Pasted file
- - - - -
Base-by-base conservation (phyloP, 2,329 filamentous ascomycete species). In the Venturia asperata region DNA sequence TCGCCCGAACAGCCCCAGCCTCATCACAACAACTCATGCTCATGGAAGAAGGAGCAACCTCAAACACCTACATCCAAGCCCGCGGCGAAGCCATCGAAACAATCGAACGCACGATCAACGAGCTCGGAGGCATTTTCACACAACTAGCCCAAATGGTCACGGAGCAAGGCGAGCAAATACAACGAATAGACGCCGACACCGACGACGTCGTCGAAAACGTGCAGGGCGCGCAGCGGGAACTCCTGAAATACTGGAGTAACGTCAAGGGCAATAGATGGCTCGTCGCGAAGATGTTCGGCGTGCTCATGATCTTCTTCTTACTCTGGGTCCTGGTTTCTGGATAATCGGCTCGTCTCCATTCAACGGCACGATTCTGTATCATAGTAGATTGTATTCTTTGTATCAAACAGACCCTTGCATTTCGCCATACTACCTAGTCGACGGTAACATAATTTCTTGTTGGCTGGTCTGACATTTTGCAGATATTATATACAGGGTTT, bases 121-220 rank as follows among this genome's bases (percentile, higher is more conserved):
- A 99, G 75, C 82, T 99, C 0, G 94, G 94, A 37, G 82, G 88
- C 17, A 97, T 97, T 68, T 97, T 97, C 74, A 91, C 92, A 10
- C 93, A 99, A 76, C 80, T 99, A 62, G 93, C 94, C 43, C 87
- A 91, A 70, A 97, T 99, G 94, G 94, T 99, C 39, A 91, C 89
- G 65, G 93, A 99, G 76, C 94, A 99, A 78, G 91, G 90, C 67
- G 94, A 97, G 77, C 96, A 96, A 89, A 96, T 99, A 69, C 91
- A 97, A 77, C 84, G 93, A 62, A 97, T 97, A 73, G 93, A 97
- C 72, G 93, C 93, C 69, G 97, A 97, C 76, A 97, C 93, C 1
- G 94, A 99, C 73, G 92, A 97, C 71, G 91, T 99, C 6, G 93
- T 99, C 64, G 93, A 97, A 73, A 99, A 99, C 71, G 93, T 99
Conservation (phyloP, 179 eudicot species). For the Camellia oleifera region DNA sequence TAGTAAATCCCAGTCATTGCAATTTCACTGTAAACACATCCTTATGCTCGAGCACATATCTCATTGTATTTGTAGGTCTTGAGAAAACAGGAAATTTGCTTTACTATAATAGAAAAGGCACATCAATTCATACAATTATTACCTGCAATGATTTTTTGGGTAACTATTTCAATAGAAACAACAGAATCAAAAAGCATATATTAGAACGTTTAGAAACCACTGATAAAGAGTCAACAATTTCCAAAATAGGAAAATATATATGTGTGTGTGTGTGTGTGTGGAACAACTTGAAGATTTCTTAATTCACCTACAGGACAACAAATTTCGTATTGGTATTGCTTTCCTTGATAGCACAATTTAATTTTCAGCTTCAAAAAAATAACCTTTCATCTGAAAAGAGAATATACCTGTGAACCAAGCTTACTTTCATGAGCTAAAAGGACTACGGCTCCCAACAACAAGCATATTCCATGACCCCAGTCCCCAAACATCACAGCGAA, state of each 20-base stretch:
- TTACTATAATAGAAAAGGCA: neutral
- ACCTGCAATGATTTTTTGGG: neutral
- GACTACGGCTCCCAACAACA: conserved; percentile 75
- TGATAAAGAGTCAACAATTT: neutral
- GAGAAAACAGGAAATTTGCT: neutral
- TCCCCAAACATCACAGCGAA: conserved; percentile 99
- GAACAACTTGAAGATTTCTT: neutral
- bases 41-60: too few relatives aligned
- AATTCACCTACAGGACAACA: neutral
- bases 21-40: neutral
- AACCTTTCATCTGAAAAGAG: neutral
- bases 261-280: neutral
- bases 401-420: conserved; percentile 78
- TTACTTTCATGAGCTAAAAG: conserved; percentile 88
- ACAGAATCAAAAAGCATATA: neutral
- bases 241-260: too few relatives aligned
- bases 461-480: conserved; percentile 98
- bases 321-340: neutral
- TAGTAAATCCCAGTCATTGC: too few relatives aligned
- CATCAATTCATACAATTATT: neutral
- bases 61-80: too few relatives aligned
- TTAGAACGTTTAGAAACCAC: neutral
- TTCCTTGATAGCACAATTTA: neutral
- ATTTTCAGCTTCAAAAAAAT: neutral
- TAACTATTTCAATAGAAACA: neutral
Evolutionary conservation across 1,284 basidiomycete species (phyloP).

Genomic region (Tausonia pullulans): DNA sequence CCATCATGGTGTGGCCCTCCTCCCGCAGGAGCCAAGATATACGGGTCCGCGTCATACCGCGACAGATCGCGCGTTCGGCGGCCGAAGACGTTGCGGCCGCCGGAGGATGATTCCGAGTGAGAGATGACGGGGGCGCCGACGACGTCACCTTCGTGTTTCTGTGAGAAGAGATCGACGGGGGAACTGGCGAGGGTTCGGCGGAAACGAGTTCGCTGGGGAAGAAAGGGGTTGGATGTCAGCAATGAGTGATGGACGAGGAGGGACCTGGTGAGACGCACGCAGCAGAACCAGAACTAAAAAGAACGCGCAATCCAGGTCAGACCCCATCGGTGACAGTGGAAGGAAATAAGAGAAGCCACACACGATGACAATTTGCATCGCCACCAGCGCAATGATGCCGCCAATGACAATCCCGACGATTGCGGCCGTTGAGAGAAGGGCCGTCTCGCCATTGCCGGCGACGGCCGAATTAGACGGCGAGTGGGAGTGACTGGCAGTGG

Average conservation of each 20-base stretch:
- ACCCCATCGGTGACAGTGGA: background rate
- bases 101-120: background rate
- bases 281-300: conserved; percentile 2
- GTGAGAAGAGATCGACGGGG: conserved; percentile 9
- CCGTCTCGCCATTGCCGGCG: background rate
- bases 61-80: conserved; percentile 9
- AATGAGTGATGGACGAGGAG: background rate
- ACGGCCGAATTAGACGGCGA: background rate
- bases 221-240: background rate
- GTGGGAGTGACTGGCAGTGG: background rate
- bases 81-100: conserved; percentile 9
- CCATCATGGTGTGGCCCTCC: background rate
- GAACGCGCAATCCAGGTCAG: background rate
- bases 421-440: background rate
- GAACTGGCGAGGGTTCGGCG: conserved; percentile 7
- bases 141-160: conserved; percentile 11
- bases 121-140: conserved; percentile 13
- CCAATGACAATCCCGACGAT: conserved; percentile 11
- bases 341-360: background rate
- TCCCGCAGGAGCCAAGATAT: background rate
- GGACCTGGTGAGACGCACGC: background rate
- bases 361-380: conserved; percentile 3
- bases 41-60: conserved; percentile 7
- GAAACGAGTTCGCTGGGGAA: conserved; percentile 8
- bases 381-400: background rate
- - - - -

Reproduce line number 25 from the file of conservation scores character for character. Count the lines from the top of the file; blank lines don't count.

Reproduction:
- bases 401-420: conserved; percentile 78